As if five body styles weren't enough, Mini is adding a sixth variant to its lineup. The two-seat Roadster expands the Mini brand into new territory -- it marks the first time since the first Mini launched in 1959 that the nameplate has offered a roadster from the factory. The new models fills a tiny niche in Mini's range, bridging the gap between the open-top, four-seat Convertible and the hardtop, two-seat Coupe.
The car is essentially an open-air version of the new two-place Mini Coupe, but instead of a hard top styled after a backwards baseball cap, the Roadster wears a black fabric roof. Unlike the four-place Mini Convertible, the Roadster's roof is manually operated. Drivers simply twist a latch on the windshield frame and pull the roof back to its resting place behind the front seats. Instead of offering a pair of rear seats, the area behind the front seats is home to a shelf for carrying small items, and a 14-by-8-inch pass-through into the trunk.
The Roadster is about the same length and width as the Coupe or Convertible models. Its windshield is sloped much more steeply than on other models -- 13 degrees more than the Convertible -- and it is tapered at the top to give a trapezoidal appearance from head-on. With the roof up, the Roadster has a bubble-shaped profile that reminds us of the original Audi TT. The sloping shape and narrower windshield make the Roadster slightly more aerodynamic than other Mini models. It also rides 0.75 inch lower than the Convertible.
As in the Coupe, the Roadster's chassis is stiffened by grace of extra bracing in the rear of the car and reinforced rocker panels. The car has an electrically operated rear spoiler, which opens at 50 mph and retracts when the car slows to 37 mph. It provides a claimed 88 pounds of downforce at high speeds, helping improve the car's stability. The use of a manual roof, however, lowers the Roadster's center of gravity, and the car is lighter than equivalent four-seat Convertible models. Curb weight ranges from 2635 pounds for the Cooper Roadster, to 2800 pounds for the Cooper S Roadster.
As with other Mini products, the engine lineup is stratified into three levels. The Cooper Roadster has a 1.6-liter inline-four engine producing 121 hp and 114 lb-ft of torque. Mini says the car will hit 60 mph in 8.7 seconds with a manual transmission and reach a top speed of 124 mph. The Cooper S Roadster has a turbocharged version of that engine good for 181 hp and 177 lb-ft of torque. Coupled to a manual gearbox, it enables acceleration to 60 mph in a claimed 7.1 seconds and a top speed of 141 mph. Finally, the racy John Cooper Works Roadster packs an upgraded, turbocharged 1.6-liter engine with 208 hp and 192 lb-ft (with 207 lb-ft briefly available, thanks to an overboost function). Mini claims a 6.3-second run to 60 mph and a maximum velocity of 147 mph.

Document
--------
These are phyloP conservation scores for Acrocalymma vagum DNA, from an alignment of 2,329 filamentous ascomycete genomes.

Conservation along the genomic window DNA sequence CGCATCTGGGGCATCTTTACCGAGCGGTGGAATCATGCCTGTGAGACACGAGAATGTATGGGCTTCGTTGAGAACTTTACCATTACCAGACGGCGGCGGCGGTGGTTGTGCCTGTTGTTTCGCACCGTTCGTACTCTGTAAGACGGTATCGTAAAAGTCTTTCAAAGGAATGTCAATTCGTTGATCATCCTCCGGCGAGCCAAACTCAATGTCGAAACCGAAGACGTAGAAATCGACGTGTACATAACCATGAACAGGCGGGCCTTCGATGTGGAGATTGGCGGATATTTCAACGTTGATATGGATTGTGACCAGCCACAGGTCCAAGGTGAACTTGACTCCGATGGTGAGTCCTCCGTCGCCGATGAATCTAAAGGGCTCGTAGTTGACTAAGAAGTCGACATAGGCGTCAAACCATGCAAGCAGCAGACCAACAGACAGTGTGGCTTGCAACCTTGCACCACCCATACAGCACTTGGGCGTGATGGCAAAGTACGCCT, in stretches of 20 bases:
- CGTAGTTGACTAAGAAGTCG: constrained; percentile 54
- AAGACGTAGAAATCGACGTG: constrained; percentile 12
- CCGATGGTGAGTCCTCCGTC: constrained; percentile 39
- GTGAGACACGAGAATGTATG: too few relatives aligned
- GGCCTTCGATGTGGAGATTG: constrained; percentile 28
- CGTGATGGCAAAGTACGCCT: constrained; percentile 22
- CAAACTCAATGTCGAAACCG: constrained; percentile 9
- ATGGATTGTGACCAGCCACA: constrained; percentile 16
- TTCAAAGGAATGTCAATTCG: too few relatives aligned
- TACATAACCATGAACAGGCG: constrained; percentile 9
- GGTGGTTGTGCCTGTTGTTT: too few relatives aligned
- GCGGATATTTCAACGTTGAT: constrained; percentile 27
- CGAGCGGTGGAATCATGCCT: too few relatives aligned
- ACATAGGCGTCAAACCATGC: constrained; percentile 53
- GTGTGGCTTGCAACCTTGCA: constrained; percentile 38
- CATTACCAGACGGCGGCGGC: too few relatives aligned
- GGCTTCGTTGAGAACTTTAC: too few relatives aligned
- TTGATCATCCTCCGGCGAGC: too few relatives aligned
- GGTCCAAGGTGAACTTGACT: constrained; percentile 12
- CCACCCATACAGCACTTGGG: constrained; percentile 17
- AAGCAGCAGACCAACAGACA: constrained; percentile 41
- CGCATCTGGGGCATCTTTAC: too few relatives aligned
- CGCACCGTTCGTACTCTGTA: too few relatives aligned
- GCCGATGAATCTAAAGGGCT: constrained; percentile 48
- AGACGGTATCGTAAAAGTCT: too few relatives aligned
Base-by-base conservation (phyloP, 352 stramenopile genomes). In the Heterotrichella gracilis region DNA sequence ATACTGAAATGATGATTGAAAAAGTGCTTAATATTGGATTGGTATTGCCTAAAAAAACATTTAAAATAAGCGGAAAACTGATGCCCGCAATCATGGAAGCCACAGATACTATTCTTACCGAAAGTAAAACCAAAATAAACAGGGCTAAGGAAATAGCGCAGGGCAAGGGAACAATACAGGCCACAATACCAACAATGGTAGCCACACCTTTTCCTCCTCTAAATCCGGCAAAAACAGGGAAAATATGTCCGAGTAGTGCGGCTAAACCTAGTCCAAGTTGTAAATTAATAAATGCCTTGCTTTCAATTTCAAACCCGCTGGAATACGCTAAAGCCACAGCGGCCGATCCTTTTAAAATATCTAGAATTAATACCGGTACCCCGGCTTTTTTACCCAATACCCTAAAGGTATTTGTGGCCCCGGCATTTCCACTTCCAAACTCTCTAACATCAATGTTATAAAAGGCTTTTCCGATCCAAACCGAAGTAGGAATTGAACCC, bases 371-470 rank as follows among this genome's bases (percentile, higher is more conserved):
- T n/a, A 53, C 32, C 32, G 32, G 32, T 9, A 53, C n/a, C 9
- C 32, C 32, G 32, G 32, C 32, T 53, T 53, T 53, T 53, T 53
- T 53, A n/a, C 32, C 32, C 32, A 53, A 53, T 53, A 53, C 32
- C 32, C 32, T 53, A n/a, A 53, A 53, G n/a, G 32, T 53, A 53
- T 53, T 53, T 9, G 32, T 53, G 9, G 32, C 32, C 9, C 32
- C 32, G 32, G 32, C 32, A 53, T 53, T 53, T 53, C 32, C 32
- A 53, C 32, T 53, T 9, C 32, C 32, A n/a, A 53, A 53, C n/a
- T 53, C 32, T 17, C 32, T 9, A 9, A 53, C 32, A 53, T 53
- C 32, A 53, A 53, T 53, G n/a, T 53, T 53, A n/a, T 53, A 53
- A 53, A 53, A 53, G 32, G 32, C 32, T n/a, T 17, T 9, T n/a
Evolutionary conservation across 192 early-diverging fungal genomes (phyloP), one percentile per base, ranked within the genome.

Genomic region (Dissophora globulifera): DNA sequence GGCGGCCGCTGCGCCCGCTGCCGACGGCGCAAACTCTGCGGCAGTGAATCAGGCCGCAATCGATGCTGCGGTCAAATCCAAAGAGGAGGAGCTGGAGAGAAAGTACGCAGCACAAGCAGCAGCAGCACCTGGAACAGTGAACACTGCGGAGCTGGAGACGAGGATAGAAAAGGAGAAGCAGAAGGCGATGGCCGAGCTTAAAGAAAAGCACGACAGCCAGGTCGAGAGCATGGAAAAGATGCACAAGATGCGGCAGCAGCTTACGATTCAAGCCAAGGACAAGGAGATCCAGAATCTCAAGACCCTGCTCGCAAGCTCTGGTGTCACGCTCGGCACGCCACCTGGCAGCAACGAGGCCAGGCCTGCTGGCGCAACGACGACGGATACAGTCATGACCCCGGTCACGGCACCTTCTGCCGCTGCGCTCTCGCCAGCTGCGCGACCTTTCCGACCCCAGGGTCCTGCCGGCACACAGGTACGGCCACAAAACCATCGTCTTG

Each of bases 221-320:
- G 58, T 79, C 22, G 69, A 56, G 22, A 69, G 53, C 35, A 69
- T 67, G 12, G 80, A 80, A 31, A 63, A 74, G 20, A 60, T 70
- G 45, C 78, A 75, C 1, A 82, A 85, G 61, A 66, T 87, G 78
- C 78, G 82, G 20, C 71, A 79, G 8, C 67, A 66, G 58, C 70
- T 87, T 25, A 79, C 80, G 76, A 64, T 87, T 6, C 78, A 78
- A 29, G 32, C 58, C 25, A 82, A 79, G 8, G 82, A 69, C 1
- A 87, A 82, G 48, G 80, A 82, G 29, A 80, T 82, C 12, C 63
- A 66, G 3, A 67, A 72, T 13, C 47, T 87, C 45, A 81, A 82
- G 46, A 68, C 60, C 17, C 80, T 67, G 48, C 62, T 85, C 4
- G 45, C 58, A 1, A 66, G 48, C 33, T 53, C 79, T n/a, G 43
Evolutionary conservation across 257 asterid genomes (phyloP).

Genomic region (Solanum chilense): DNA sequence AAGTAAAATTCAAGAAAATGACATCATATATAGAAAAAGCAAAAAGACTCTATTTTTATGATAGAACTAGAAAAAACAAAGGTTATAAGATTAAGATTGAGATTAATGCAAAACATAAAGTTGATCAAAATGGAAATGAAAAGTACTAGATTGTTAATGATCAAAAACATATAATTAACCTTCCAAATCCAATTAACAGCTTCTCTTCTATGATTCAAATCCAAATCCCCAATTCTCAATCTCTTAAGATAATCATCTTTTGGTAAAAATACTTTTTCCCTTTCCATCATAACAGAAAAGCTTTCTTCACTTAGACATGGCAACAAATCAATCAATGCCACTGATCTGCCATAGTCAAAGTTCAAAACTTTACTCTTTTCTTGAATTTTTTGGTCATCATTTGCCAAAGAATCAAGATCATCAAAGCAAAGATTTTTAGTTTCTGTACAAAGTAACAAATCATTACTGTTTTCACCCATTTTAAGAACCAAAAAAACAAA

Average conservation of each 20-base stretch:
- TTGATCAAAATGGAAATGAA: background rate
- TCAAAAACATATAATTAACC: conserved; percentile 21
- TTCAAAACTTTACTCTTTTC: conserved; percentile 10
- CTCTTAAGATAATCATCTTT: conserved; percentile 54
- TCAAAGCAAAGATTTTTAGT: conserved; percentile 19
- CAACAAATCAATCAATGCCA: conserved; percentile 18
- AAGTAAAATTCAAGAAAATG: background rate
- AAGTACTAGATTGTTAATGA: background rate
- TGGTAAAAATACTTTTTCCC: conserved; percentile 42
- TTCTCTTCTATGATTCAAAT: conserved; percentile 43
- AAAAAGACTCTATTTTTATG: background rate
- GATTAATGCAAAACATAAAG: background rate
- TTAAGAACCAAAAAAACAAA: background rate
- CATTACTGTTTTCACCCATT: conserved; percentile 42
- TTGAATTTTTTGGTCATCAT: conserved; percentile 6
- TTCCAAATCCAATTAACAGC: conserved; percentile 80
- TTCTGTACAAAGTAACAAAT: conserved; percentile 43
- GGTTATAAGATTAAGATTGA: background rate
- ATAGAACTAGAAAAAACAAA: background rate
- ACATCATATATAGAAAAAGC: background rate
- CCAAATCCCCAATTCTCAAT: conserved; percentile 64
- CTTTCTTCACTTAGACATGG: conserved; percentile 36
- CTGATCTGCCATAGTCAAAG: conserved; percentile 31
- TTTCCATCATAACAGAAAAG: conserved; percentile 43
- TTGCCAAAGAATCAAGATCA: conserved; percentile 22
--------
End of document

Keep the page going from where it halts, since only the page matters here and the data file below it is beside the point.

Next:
A six-speed manual transmission is standard on all trims; Cooper and Cooper S models can also be equipped with a six-speed automatic. Fuel economy estimates for the Roadster are not yet available.
The Mini's suspension is a familiar setup consisting of MacPherson struts in front and a multi-link arrangement out back. Electric power steering is standard. Mini claims the Roadster's stiffened chassis and low center of gravity make it even more nimble and responsive on the road, claiming that a "go-kart feeling is always on tap."
The standard wheels measure 15 inches in diameter on base models, 16 inches for the Cooper S, and 17 inches for the hot John Cooper Works. The JCW car also gets a more aggressive body kit, an electronic differential lock, tauter suspension, and stronger brakes than other models.
The car's interior also will be familiar to anybody who has driven other Mini products. A tachometer sits directly in front of the driver, while the giant speedometer sits in the center of the dashboard. Other Mini cues like toggle switches, a chrome-trimmed shift knob, and circular climate-control vents are also present. The Roadster has larger storage compartments in the door panels than other models, as well as three cupholders. Trunk capacity is 8.5 cubic feet, which is better than in the current Convertible (6.0 cubic feet) but less than offered by the Mini Coupe (9.8 cubic feet).
The Roadster comes with Mini's so-called Openometer, a gauge that debuted on the Convertible and tallies how long the car has been driven with the top down. The extensive options list includes parking sensors, push-button start, heated seats, Recaro leather bucket seats, navigation, and a Harman Kardon sound system. Mini Connected also is available, which allows owners to connect their Apple iPhone and access services like Google, Facebook, Twitter, and Pandora Radio while driving.
We have no doubt that the Mini Roadster will be as rewarding to drive as its sibling models, and coupled with its attractive design, we see no reason why the new open-top car won't attract buyers to Mini showrooms. Given that the rear seats in a four-place Mini Convertible are tiny, opting for the two-seat Roadster doesn't even sacrifice any real practicality. Pricing and an official on-sale date have yet to be released, although we expect the car to launch in spring 2012 at a price similar to that of the existing Mini Convertible. The car will make its official debut at the Detroit auto show in January 2012.